Mama said knock you out

Super Sonic Knockout
Last time I played Super Sonic Knockout, the game was difficult to understand. I recall getting pinned in the corner by an A.I. opponent, unable to come to grips with the controls and break free of the computer’s relentless assault. This time around I found the game’s lengthy tutorial quite handy at teaching me the basics of how to play the game and actually managed to survive for quite a while. I’m actually sort of surprised at how professional and polished Super Sonic Knockout feels – an obvious riff on Sonic Battle, what’s here is very polished and easily understood. Unfortunately, they miss one key important feature that I try and drill in to everybody’s heads: gamepad support! Super Sonic Knockout doesn’t have native gamepad support, requiring me to fire up a program like Joy2Key or Xpadder in order to use the control method the game itself feels like it was originally designed for. The other problem is that the game itself feels kind of slow – part of the reason I got so frustrated with Super Sonic Knockout originally is that hit stun feels like it lasts forever and it definitely still seems to be the case. That, coupled with the fact that when you’re “knocked back” and sent careening through the level, you do so at a rather leisurely pace. It feels pretty weird to take what is quite obviously meant to be a “hard” hit and see your character very, very slowly recoiling across the map. That definitely needs to be improved. Still, there’s a rather remarkable amount of depth and polish to be had in this game, so if you’re in to fighting games and really wished Sega would’ve made Sonic Battle 2, well, this is probably right up your alley. Don’t miss out.

FIRE BAD

Madcap Grotto
A zone planned for the Sonic Worlds Level Collab, Madcap Grotto shows a level of engineering and ingenuity that’s rare in a Sonic fangame. The real star of the show here are enemies, which are multi-part creations often with complex attack patterns that extend beyond Sonic‘s usual “see player, try to run in to player”. The level itself is also expertly designed, with plenty of unique stage gimmicks that set it apart from the pack. It’s a shame that this is the only level DimensionWarped is contributing to the Level Collab, because Madcap Grotto is sure to be one of the star entries. Honestly, now that he’s no longer a part of the Sonic Nexus project, I’d like to see DimensionWarped do an entire game, because he’s obviously got a lot of creative ideas about enemy and level design. The stage even includes its own boss battle, which is full of extremely impressive psuedo-3D effects that would’ve made a Sega Genesis blush. Sure, it may only be a one act “demo”, but you owe it to yourself to check out Madcap Grotto right this very instant.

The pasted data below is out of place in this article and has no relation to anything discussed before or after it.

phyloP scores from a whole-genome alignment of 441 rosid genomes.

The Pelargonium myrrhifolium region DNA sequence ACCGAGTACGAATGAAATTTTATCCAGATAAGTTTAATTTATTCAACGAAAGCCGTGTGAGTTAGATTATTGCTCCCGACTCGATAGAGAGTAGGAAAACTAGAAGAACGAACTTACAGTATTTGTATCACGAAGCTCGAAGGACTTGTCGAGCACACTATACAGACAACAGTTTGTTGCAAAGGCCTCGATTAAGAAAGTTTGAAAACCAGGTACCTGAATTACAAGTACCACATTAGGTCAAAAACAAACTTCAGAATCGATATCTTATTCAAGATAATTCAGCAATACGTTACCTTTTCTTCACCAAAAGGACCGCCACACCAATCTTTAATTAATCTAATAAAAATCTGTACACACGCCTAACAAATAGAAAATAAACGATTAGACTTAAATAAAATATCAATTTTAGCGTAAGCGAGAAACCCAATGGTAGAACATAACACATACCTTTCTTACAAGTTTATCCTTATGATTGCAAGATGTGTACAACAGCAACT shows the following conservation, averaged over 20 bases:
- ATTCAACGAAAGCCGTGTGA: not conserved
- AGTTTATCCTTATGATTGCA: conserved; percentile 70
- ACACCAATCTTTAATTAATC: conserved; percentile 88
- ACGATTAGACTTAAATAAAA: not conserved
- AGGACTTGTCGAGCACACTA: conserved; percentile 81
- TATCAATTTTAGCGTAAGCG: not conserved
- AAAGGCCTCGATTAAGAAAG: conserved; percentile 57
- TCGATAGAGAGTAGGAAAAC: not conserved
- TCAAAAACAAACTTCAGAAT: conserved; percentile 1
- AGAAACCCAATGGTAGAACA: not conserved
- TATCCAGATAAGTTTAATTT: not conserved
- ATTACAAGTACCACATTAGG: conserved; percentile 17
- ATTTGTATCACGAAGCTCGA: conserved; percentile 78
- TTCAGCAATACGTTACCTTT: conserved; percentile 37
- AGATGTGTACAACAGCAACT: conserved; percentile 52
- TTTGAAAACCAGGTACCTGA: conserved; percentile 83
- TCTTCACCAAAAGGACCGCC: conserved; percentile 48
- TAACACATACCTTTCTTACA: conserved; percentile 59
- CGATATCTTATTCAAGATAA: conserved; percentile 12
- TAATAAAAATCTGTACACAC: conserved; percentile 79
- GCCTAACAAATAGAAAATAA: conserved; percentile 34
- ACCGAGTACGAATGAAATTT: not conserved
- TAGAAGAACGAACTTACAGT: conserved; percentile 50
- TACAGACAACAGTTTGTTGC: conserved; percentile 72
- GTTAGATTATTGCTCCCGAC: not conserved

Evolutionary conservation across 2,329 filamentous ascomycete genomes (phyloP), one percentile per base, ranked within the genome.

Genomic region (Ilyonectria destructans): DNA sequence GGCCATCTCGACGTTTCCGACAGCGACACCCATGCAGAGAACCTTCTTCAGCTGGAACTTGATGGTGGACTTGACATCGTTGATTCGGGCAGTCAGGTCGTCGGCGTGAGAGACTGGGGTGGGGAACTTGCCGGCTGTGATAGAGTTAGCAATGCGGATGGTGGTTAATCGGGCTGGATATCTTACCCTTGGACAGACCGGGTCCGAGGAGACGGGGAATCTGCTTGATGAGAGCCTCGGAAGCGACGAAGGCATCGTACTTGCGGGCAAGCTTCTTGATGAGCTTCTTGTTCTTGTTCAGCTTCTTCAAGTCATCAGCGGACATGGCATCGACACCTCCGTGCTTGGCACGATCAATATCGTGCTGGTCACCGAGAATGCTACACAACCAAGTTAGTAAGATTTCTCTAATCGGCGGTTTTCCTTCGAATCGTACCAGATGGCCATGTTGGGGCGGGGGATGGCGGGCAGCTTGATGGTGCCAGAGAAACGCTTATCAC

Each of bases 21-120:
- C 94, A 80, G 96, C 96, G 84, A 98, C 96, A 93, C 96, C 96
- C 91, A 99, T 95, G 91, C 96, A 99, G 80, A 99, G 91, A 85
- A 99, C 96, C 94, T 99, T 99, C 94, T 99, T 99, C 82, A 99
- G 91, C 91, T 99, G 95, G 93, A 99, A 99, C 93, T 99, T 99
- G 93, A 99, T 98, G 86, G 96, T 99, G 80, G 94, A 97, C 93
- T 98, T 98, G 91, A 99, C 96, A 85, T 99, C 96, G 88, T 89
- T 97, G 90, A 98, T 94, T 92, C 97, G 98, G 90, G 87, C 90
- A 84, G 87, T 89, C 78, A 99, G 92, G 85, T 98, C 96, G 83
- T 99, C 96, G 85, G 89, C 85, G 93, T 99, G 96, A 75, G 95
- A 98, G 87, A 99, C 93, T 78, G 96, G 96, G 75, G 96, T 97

I wonder if Yoshi gives you a useless triple jump in this, too

Sonic 2 Retro Remix
I could have sworn that Sonic 2 Retro Remix was a finished product at SAGE 2010 last year, but here it is again. I could have also sworn that S2RR had more than one mode of play, as well, but that doesn’t seem to be the case this year. If you haven’t played the game before, S2RR takes Super Mario 64‘s concept of using stars to unlock levels and applies them to Sonic 2, except, as one could guess, this time it’s Chaos Emeralds. There’s seven or eight “missions” to each stage in S2RR, and completing one will net you a Chaos Emerald. Collect enough Chaos Emeralds and the gate to the next world opens up. To compensate for this, levels in S2RR are massive affairs, sprawling out in all directions, with plenty of platforming challenges and absurd speed gauntlets to be had. But if there’s one thing I’m missing from last year’s release, it’s the aforementioned “Classic” mode, which disabled the overworld and chaos emerald collecting mechanic and had you go through each zone in S2RR one after another in sequence – though I guess that ultimately defeated the purpose of the hack, especially now, given the size and complexity of some of these levels. Sonic 2 Retro Remix takes familiar Sonic game mechanics and spins them off in unique ways – give it a look.

And that’s our third day of reviews out of the way. “Shadows Fall” and “Sonic NXT” were slated to be reviewed in this batch, but the download link for Shadows Fall doesn’t actually go anywhere, and much like last year, Sonic NXT won’t actually load on my system – I’ll see if Solus wants to step in and take over review duties again for that again this year. Depending on how things go, I might just leave the final review entry to him, if there’s enough non-functional games to warrant such a thing. Until then, see you next time!